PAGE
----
Reports & Research

Updated: June 19, 2017

 

Institute for Policy Research at Northwestern University study...

How Do Preemies Perform in School? Study Indicates Most Demonstrate High Degree of Cognitive Function

Parents of prematurely born babies often fear their children may go on to struggle in school, but findings from a new large-scale study from the Institute for Policy Research at Northwestern University and Northwestern Medicine should reassure parents.

The large-scale study found that two-thirds of babies born at only 23 or 24 weeks were ready for kindergarten on time. Unexpectedly, nearly two percent of them even achieved gifted status in school. While these extremely premature babies often scored low on standardized tests, preterm infants born 25 weeks or later performed only slightly lower than full-term infants. In fact, as the length of pregnancy increased after 28 weeks, the differences in test scores were negligible.

The study was published June 12 in JAMA Pediatrics. It is believed to be the first analysis of its type in the nation...

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American Institutes for Research study...

California’s Transitional Kindergarten Gives English Learner Students Advantage for Kindergarten

English Learner (EL) students who attend California’s transitional kindergarten program enter kindergarten with stronger English language, mathematics and literacy skills than English learners who did not attend transitional kindergarten, according to a new study released on May 11 by the American Institutes for Research (AIR). The study is based on AIR’s multi-year study of transitional kindergarten in California, a state where one-third of kindergartners are classified as English learners.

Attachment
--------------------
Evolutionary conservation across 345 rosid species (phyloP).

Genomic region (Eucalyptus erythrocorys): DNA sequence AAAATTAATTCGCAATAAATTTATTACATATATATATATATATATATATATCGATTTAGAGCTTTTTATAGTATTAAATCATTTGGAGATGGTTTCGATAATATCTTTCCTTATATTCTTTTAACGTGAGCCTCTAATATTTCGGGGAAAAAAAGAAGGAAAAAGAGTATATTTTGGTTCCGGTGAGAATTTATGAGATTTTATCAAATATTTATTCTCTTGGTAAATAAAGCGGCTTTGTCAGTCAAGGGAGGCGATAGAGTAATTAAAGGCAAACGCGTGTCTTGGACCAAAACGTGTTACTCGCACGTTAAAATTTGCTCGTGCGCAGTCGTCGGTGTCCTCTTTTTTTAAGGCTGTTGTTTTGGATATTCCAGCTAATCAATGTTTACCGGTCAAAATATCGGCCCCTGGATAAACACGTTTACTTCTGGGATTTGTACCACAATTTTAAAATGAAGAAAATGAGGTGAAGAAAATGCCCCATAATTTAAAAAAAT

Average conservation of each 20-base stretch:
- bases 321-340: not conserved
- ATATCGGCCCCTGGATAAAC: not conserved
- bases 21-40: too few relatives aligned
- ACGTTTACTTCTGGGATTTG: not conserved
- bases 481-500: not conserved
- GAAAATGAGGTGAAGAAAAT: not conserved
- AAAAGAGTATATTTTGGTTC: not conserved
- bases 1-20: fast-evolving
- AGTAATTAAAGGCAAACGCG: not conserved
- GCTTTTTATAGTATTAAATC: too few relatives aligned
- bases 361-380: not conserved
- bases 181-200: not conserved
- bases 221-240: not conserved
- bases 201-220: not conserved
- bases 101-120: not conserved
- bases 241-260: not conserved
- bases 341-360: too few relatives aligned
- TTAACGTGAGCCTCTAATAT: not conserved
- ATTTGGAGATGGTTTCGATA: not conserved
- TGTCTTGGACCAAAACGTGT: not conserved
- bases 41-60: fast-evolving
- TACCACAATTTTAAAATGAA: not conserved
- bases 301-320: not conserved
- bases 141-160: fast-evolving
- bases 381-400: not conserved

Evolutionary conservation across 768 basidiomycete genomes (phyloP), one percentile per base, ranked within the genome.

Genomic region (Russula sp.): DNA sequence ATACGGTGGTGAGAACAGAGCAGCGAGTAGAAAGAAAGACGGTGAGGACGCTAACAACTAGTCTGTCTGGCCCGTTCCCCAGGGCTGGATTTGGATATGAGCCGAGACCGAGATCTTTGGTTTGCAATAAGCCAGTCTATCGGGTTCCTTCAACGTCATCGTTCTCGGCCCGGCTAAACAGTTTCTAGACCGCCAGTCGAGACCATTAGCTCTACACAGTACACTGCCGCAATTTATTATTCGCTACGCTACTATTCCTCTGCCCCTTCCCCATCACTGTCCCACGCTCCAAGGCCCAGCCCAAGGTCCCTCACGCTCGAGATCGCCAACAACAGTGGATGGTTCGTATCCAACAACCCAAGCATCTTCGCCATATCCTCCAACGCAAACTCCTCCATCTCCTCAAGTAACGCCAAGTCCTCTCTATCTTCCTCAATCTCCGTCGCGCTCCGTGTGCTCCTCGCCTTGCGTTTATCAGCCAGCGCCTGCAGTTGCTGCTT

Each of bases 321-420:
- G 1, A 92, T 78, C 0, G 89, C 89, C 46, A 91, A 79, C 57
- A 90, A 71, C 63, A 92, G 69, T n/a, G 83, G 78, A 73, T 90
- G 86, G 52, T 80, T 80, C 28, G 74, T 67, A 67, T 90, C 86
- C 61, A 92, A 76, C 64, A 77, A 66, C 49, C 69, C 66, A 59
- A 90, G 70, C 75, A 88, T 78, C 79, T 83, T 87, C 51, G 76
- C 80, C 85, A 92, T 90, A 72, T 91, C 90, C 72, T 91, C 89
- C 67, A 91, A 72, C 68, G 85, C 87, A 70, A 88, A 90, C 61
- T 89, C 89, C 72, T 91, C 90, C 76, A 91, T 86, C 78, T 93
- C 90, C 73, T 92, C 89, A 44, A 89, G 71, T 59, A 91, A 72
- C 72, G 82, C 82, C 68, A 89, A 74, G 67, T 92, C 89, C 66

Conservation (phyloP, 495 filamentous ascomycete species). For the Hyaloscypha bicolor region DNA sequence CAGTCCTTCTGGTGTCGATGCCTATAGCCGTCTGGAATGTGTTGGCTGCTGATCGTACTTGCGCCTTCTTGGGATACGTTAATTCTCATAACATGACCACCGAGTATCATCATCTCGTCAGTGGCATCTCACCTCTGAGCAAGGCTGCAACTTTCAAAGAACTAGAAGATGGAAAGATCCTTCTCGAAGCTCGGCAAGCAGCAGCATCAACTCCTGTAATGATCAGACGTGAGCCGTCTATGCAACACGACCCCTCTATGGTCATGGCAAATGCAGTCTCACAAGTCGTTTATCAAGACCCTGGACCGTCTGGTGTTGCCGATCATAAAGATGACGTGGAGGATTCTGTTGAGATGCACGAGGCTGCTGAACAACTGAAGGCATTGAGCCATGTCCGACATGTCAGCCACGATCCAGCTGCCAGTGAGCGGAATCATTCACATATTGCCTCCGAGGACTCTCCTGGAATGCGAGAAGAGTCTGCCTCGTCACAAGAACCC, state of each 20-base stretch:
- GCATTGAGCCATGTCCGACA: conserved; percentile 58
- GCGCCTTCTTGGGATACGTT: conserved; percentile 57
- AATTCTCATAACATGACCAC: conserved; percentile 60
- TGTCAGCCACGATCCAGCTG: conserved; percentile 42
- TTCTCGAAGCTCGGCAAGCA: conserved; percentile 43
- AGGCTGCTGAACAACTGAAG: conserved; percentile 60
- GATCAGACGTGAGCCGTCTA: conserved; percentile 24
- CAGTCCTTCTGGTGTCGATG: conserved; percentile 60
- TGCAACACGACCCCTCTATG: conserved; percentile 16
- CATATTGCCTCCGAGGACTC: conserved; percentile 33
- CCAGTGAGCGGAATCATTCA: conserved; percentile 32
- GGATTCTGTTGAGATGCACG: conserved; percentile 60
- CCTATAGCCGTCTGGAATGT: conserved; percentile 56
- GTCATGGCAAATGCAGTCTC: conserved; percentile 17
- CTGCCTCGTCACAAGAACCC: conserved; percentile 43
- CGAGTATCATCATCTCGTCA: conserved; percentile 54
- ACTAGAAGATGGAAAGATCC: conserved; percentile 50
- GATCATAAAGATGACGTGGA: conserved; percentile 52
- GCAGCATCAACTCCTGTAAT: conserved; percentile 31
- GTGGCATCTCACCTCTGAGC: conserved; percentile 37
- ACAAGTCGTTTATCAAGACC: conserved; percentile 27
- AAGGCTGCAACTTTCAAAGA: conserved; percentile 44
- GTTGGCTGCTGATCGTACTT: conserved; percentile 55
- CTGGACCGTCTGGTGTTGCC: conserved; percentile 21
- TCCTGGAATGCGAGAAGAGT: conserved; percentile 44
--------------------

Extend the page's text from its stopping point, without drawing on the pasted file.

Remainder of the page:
Transitional kindergarten in California was established by the state’s Kindergarten Readiness Act, passed in 2010. Historically, the state required children to be 5 years old by December 2 to enroll in kindergarten. When the new law moved the cutoff to September 1, transitional kindergarten was created for children who turned 5 between September 1 and December 2...

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National Academies of Sciences, Engineering and Medicine report...

Factors Leading to Greater College Success Identified in Study

Educational attainment is a national priority because it creates both economic and personal gains: higher incomes, better individual and family health and deeper civic engagement. U.S. college enrollments are increasing, suggesting greater educational attainment; however, national college completion rates are lagging behind other developed nations. Recent research suggests that U.S. college students could succeed if they are encouraged to develop a sense of belonging, a growth mindset and salient personal goals and values, according to a new national report co-authored by a Rice University psychology professor.